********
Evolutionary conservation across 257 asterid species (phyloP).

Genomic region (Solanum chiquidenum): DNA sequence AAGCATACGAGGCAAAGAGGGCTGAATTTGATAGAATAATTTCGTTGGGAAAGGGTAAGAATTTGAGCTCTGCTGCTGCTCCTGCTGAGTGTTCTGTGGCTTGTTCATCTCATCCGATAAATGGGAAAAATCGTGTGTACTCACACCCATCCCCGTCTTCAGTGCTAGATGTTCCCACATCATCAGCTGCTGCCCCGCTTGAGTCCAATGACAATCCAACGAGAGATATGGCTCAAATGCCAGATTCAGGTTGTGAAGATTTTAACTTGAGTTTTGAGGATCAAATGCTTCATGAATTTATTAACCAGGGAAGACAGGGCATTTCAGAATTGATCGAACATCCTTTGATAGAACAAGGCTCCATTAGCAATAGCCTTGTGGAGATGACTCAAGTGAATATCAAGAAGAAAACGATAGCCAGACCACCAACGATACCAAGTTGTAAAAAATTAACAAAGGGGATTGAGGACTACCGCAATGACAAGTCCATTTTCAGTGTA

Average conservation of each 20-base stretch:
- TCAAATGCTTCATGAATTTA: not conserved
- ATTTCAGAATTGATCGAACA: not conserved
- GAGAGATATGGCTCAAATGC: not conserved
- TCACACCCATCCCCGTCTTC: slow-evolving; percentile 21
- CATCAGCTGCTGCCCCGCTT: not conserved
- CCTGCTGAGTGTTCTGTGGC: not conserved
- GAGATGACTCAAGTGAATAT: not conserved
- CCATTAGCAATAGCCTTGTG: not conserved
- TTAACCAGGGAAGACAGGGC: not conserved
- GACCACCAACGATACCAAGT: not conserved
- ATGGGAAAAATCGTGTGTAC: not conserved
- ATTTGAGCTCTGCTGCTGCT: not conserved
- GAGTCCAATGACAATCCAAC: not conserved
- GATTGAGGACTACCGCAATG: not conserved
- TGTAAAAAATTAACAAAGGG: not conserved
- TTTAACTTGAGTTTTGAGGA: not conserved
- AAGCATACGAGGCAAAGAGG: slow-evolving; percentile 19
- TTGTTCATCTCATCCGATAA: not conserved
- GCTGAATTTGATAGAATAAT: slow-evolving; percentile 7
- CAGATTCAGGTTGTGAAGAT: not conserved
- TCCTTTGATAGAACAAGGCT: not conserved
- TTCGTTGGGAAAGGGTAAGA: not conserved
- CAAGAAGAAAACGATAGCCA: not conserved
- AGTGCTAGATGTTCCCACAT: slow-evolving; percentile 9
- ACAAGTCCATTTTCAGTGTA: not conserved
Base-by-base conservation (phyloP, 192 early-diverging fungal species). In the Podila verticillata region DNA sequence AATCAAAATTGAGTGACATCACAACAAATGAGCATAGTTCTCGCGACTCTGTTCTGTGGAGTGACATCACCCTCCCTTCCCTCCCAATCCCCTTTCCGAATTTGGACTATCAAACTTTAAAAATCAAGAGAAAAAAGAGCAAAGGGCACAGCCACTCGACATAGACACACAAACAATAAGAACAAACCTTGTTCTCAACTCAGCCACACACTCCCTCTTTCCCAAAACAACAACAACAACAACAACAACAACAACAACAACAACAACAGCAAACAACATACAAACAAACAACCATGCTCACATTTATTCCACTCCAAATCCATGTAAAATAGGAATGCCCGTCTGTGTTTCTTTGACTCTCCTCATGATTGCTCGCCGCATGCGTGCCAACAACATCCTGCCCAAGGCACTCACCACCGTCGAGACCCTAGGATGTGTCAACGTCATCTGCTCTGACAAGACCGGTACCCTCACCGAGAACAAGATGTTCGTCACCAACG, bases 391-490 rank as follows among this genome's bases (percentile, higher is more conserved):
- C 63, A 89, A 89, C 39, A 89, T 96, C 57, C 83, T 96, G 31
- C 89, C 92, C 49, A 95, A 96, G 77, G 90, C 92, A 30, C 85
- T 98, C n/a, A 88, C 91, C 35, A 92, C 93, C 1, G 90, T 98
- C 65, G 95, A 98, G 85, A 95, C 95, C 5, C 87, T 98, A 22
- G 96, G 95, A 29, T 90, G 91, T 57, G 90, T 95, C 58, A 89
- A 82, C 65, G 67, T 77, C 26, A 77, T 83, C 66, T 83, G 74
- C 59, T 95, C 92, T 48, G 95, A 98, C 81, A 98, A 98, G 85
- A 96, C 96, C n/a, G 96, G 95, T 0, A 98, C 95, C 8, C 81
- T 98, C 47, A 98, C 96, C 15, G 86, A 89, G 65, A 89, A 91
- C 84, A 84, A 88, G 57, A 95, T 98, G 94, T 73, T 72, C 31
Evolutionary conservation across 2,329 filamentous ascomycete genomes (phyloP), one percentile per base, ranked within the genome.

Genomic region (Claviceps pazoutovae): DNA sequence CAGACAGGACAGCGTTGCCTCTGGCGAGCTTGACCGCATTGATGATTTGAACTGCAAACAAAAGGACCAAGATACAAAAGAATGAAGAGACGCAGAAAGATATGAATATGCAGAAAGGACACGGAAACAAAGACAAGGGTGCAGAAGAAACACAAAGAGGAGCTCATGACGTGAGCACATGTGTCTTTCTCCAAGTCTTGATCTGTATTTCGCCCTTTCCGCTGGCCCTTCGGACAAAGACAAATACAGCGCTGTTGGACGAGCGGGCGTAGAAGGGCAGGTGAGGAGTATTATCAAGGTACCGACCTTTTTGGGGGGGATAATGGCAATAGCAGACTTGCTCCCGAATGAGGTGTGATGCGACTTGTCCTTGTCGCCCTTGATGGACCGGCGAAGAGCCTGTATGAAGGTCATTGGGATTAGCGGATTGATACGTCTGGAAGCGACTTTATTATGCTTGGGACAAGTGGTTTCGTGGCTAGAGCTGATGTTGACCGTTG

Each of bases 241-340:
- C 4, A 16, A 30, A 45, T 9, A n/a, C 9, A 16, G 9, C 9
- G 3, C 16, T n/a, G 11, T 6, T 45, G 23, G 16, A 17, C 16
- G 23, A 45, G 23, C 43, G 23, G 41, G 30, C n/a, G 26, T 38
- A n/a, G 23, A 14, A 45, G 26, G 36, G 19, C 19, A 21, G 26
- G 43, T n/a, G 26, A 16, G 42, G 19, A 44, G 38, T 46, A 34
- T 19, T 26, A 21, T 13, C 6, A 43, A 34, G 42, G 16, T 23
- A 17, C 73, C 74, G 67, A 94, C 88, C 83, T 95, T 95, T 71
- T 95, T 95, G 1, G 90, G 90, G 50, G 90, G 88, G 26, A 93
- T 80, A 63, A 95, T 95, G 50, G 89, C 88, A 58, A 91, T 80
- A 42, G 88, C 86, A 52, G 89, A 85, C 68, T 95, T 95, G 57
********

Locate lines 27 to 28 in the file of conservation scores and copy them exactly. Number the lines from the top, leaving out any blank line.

- AGTGCTAGATGTTCCCACAT: slow-evolving; percentile 9
- ACAAGTCCATTTTCAGTGTA: not conserved